Karuna Pharmaceuticals targeting schizophrenia with new discoveries licensed from Vanderbilt University
A problem with existing drugs for schizophrenia, explains Karuna chief executive Ed Harrigan, is that they only treat some of the symptoms of the disease. "Current drugs do a reasonable job with hallucinations and delusions. But they don't address some of the impairments of attention and memory, or the asociality and anhedonia that can accompany the disease. And those are all symptoms that can really block people from being reintegrated into society."
The family of chemical compounds that Karuna has licensed from Vanderbilt are called glycine transport inhibitors. Harrigan believes that they may be useful in addressing neurological signaling problems in the brains of schizophrenics. The hypothesis, he explains, is that there may be insufficient levels of the neurotransmitter glutamate in the synapses, or spaces between neurons, of people suffering from schizophrenia. Increasing the amount of glycine — another neurotransmitter — may dial up the effectiveness of the glutamate that is present.
Karuna is also developing another treatment for schizophrenia, based on a drug that is no longer patented. (The company has made modifications and applied for a new patent.) Harrigan, formerly a senior licensing executive at Pfizer, says both programs "have the potential to be a breakthrough treatment." The off-patent drug has already been through clinical trials, and Karuna may soon begin trials of its own. The compounds licensed from Vanderbilt have not yet been tested in humans.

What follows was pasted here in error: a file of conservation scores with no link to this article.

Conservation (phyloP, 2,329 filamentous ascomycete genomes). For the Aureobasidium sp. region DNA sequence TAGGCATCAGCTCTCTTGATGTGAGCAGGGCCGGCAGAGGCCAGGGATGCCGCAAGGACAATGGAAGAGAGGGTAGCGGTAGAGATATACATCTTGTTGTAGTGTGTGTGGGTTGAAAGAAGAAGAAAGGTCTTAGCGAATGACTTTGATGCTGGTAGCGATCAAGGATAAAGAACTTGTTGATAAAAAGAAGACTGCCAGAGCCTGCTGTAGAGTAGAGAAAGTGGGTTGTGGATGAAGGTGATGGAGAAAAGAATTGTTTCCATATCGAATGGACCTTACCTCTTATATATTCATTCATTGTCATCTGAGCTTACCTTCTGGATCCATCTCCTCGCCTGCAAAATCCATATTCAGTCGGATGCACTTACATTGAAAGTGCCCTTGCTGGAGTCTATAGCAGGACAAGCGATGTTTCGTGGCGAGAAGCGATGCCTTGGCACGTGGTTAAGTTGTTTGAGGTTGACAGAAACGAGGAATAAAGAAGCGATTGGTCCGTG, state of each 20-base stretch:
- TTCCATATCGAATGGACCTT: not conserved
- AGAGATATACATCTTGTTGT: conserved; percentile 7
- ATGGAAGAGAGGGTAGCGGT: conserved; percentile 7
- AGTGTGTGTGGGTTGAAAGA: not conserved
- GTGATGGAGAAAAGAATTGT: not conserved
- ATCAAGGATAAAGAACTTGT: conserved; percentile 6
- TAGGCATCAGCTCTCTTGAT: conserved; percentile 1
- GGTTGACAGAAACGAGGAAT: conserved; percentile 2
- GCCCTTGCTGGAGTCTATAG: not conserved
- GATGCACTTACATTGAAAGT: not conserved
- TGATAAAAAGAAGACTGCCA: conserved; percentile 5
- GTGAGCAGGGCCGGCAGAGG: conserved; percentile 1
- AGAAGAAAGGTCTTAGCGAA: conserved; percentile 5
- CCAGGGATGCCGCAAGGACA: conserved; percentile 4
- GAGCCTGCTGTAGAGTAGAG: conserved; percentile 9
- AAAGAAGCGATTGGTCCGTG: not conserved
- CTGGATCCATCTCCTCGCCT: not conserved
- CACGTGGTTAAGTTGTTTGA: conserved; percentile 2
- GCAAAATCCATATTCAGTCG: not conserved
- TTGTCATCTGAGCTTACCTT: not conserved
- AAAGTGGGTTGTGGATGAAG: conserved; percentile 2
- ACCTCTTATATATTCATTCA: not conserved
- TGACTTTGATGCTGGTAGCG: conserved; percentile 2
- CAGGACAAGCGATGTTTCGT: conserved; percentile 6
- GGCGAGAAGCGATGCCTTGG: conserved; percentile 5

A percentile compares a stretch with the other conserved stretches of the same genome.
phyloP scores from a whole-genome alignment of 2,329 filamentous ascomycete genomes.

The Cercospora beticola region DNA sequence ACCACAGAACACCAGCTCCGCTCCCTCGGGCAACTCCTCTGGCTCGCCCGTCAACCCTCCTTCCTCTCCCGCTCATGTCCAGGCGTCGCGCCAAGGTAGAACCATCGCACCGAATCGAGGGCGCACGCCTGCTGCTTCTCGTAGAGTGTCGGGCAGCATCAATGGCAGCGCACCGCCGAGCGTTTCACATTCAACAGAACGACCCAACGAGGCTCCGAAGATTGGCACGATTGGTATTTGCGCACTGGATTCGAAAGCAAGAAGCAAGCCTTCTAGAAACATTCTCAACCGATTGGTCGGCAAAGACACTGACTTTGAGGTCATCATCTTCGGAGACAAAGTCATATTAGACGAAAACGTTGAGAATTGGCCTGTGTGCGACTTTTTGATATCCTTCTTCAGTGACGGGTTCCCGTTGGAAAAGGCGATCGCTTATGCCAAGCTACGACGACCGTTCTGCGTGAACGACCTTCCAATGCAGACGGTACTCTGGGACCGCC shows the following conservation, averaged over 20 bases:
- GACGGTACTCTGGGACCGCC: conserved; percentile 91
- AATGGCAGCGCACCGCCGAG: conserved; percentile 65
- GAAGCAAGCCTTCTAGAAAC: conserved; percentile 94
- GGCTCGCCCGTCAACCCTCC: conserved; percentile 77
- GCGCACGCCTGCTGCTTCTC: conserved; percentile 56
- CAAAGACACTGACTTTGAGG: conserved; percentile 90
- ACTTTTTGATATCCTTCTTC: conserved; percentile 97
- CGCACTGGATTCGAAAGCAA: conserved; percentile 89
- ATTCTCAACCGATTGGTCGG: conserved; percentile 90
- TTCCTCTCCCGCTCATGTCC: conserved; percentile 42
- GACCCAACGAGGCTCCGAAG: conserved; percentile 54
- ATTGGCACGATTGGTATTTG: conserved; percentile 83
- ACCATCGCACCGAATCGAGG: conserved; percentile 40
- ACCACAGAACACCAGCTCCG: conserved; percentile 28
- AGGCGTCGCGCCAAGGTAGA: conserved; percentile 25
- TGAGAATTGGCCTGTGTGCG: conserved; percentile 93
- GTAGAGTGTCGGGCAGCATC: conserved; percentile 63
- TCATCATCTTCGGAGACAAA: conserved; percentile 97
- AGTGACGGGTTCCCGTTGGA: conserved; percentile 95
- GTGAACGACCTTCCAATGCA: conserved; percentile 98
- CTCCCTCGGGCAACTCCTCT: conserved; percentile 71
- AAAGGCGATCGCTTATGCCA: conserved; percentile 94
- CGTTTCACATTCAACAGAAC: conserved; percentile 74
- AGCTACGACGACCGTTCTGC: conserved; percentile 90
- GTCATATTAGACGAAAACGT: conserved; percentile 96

Karuna is set up as a "virtual" pharma company, with a handful of employees working with a network of outside service providers to shepherd along promising chemical compounds, perhaps to the point where they'll be acquired or licensed by larger entities. (Virtual pharmas typically don't have their own labs, or plans to set up manufacturing facilities.) Harrigan works in Waterford, Connecticut, and the company has office space that it shares with Puretech Ventures, the Boston venture firm that helped form Karuna. The company, formed in January, has received about $1.5 million in seed funding so far, and Harrigan says it may soon raise more: "We're talking to a number of potential funding sources."
About Scott Kirsner
Scott Kirsner was part of the team that launched Boston.com in 1995, and has been writing a column for the Globe since 2000. His work has also appeared in Wired, Fast Company, The New York Times, BusinessWeek, Newsweek, and Variety. Scott is also the author of the books "Fans, Friends & Followers" and "Inventing the Movies," was the editor of "The Convergence Guide: Life Sciences in New England," and was a contributor to "The Good City: Writers Explore 21st Century Boston." Scott also helps organize several local events on entrepreneurship, including the Nantucket Conference and Future Forward. Here's some background on how Scott decides what to cover, and how to pitch him a story idea.
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